I know I’m repeating ideas here, but the Greater Rochester Area is in some serious need for competition in the telecommunications market, particularly in regards to broadband which is quickly becoming the most important telecom utility for many households (people would drop phone and cable TV before they drop broadband internet, for the most part).

    I’m surprised Greenlight Networks does not get mentioned more often as a potential alternative. I mean, a fiber connection that offers 100M/20M up for just $50 per month sounds pretty damn good to me compared to what Time Warner has to offer. Greenlight Networks recently began offering service in Pittsford, NY, and they offer speeds like 1G/100M as well.

    They are a new company, so they do not offer service to many areas right now, but perhaps if more people were to show interest they would be willing to spread out faster. Also, perhaps if we put some pressure on our local politicians to give Greenlight Networks some incentive to offer a viable competitor to the poor offerings from Time Warner or even worse Frontier, we might see some improvements for everyone.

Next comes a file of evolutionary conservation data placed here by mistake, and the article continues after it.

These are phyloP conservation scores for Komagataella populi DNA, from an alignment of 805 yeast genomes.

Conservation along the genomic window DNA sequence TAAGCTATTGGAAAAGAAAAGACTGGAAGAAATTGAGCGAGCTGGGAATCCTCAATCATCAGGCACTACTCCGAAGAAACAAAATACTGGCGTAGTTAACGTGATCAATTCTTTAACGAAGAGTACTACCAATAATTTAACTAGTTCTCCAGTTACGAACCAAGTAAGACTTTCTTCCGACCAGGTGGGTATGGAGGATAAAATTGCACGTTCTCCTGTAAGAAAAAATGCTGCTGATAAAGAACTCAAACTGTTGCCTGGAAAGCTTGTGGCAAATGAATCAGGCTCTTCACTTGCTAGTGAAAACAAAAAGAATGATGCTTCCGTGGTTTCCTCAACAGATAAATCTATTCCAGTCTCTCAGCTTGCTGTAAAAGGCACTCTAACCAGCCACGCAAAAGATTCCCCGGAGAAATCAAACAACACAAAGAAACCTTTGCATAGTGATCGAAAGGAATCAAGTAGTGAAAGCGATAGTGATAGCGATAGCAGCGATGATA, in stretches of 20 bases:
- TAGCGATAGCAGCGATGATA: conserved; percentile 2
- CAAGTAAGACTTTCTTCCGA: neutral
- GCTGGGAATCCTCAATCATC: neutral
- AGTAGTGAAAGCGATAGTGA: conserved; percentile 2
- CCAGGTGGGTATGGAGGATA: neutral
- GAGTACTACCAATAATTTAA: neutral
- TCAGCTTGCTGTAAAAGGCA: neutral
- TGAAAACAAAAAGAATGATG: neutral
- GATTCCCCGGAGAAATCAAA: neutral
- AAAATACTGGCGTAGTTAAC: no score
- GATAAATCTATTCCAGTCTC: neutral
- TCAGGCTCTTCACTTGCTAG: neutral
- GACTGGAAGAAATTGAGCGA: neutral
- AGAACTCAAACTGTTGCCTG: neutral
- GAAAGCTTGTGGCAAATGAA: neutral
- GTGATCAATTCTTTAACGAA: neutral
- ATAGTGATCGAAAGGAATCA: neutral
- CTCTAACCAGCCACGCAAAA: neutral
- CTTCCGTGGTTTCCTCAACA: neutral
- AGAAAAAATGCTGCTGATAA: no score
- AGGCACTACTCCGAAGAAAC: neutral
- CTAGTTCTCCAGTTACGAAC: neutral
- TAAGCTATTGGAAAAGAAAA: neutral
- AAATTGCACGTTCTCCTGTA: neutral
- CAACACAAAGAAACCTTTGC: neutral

Anyone have any thoughts/comments about Greenlight Networks and their service offerings?

    • I am going to sit down with their CEO for a future piece on them. I have been aware of GreenLight for about six months, but until very recently, they only had wired up one multiple dwelling unit and were not doing residential single family homes. That is going to change, but they appear to only be targeting limited neighborhoods at this time.

      I’d obviously sign up in a heartbeat, if only for the improved upload speed, which I need often.

  4. Atif says:

    Phil